At a much larger level, will Agyapong’s apology be the trail blazer to halt these NDC activists who haven’t ceased casting damaging insinuations at Akufo-Addo and all others in the NPP, including former President Kufuor? Will it inspire President Mills to crack the whip on his appointees for them to stop insulting their political opponents?

Not until this apology by Agyapong registers a decisive impact across the political divide, it may not amount to anything beneficial. At most, it will only come across as an isolated case of remorse, which is good only in its own essence. It is limited and can’t help us refine our politics henceforth. Granted that such unguarded utterances are prompted by factors beyond the individual speaker’s control, we may want to cut such an errant person a slack. We may want to dismiss such preposterous utterances as part of the human frailties and foibles.

But if we monitor goings-on, we can conclude that those who make such utterances don’t do so on the spur-of-the-moment; nor do they not know that what they say at such moments is injurious to someone’s reputation, even if they feel overwhelmed by what is commonly known as “crowd fever” at that point in their delivery. A careful assessment of Kennedy Agyapong’s public utterances and posturings over the period—especially in the past few months—will lead us to conclude that whatever he has done or said so far has been done on purpose. It is a calculated attempt to do politics the way he thinks it should be done—through self-projection (in terms of his boas about the untold wealth that he has, to such an extent that he has even lost count of it and would rather prefer that anybody seeking information on his wealth should consult those in charge of his businesses; or that he has vowed to own a private jet before age 60) or as part of his political manouevres on the platform of the NPP, which he often turns into an opportunity to engage all manner of political opponents in a needless verbal tug-of-war.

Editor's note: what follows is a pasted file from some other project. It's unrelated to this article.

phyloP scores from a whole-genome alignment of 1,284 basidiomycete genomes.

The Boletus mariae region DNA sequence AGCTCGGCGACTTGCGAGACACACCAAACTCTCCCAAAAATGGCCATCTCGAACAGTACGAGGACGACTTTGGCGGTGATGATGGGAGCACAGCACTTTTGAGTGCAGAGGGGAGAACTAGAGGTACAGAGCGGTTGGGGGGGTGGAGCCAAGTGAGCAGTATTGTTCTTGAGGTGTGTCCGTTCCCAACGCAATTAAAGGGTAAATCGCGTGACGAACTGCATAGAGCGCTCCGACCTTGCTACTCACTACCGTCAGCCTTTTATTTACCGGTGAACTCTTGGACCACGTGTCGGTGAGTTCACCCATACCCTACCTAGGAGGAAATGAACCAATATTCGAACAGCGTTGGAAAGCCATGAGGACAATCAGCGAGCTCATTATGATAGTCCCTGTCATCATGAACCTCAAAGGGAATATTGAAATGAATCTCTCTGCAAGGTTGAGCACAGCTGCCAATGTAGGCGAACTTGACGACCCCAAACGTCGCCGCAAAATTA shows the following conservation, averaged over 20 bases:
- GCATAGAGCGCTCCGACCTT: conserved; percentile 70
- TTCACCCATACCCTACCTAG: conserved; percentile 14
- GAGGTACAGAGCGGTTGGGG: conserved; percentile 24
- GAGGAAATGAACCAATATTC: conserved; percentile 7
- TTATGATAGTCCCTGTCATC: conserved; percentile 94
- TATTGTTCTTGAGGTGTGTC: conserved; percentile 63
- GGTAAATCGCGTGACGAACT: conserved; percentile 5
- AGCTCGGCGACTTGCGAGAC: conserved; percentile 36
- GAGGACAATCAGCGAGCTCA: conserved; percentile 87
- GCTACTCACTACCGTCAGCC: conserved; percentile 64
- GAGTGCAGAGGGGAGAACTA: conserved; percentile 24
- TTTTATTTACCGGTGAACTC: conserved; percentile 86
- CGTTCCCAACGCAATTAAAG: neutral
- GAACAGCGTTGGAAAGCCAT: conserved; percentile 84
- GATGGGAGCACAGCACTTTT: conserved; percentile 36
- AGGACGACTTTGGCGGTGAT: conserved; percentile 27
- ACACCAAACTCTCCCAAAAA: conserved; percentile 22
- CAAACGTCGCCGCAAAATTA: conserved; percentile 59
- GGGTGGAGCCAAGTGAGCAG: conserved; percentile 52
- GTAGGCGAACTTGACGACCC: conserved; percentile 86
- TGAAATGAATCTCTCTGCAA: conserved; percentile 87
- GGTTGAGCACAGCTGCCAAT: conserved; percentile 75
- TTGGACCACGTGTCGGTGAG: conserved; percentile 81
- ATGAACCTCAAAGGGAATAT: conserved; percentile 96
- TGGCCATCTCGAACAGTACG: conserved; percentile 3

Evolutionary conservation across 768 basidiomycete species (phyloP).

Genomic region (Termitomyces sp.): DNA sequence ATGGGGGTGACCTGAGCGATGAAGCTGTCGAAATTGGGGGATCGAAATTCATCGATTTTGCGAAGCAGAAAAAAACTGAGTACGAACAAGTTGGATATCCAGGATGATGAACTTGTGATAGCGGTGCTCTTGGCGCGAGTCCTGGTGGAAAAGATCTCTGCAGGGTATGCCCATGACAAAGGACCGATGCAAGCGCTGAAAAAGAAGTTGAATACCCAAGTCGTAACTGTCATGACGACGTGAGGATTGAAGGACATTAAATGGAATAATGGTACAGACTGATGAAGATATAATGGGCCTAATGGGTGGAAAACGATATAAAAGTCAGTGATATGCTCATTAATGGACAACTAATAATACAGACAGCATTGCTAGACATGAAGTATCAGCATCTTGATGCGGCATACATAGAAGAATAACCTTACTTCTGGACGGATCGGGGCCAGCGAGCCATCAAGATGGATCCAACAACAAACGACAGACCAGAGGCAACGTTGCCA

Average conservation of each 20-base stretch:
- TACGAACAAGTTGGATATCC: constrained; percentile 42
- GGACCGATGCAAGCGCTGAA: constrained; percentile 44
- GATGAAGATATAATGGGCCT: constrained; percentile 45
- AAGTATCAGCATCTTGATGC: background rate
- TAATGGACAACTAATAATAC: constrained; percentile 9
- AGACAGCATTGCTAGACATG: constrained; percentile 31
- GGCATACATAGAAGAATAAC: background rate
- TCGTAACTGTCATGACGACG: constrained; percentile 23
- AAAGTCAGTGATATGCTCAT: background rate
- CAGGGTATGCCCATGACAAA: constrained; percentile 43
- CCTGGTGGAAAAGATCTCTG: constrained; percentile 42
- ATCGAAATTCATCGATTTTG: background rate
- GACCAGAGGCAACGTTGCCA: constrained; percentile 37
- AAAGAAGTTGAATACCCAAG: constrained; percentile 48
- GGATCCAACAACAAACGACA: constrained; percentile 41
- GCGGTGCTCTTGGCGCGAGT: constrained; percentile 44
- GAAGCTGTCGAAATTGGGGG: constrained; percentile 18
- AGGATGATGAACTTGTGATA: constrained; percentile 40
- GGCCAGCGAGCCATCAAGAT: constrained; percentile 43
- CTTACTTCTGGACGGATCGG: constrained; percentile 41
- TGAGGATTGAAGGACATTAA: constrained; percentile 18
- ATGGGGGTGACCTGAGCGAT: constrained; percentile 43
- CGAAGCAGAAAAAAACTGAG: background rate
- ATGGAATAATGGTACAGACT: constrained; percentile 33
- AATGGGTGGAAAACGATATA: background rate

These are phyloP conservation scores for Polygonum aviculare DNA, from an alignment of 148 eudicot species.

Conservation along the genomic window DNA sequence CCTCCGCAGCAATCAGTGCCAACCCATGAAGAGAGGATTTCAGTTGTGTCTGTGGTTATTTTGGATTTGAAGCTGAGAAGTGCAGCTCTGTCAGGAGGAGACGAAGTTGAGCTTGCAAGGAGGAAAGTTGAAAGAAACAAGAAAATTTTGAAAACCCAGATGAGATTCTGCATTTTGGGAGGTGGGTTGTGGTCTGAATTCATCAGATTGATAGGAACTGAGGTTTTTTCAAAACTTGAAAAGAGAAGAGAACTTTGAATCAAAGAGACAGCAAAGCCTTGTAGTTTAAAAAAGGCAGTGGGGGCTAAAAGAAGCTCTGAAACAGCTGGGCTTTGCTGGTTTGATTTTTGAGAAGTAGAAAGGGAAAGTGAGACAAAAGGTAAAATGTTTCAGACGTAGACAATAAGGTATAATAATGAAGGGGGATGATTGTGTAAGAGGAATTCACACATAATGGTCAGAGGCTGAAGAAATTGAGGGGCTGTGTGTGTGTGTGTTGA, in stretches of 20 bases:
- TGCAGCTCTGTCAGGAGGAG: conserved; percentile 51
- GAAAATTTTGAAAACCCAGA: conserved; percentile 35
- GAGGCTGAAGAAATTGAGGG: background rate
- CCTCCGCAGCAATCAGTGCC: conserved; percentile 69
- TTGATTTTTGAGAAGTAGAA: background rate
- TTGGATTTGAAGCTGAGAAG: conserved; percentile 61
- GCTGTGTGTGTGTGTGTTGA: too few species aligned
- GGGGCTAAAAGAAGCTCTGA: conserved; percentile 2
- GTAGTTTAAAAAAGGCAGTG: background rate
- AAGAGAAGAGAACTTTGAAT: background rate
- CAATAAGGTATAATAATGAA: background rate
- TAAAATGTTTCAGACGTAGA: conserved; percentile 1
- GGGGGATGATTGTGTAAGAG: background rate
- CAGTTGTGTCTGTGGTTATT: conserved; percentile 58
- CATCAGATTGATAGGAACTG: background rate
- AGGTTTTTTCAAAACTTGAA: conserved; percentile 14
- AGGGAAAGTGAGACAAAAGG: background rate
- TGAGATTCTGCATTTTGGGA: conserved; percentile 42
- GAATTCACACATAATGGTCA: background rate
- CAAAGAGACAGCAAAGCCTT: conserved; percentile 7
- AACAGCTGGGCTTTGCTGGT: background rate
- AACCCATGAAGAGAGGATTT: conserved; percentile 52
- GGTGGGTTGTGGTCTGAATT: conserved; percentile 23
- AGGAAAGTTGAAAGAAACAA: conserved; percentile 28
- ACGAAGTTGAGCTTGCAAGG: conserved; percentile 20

He is known for spewing out utterances to hurt these political opponents. I remember his asking Mrs. Ama Benyiwa-Doe to refund the loan that she had taken from him at a time that she was publicly condemning him for his anti-NDC politics. That might be a disarming move. We won’t soon forget the encounter with the Sene MP, which led the latter to turn to the NPP’s flag-bearer to a challenge for a drug test a Korle Bu.

Then, his harsh words hurt President Mills’ reputation when he labelled him as Ghana’s “chief thief.” His apology follows this latest verbal attack. No matter how we assess this apology, one thing is clear—that it has come at a time that many Ghanaians are wary of the tension that is mounting in the country as a result of political intolerance and the mad rush by the politicians to undercut each other in the bid to catch the eyes of the electorate. If for nothing at all, it portrays the human side of Kennedy Agyapong and must serve as a rude awakening to all others who use insults as their main political tool. Those of us who write on topical national issues too have our lesson to learn, and must ensure that we don’t add to the problems that our politicians’ use of insults has created. In the same vein, we entreat all those who read what we write to be restrained in their responses so they don’t use their hearts instead of their heads in responding to our opinion pieces.

Kennedy Agyapong has taken the first step, even if worth considering as half-hearted. Who goes next?

Of course, this situation should challenge the bigwigs of both the NDC and NPP to demonstrate maturity in politics. It has given them the chance to rein in their followers. It is also an opportunity given them to reassure Ghanaians that they won’t any more countenance the negative politics of insults. But will they?

E-mail: mjbokor@yahoo.com Join me on Facebook at: http://www.facebook.com/mjkbokor Get a copy of my novel, The Last Laugh (PublishAmerica.com, April 2009)

Columnist: Bokor, Michael J. K.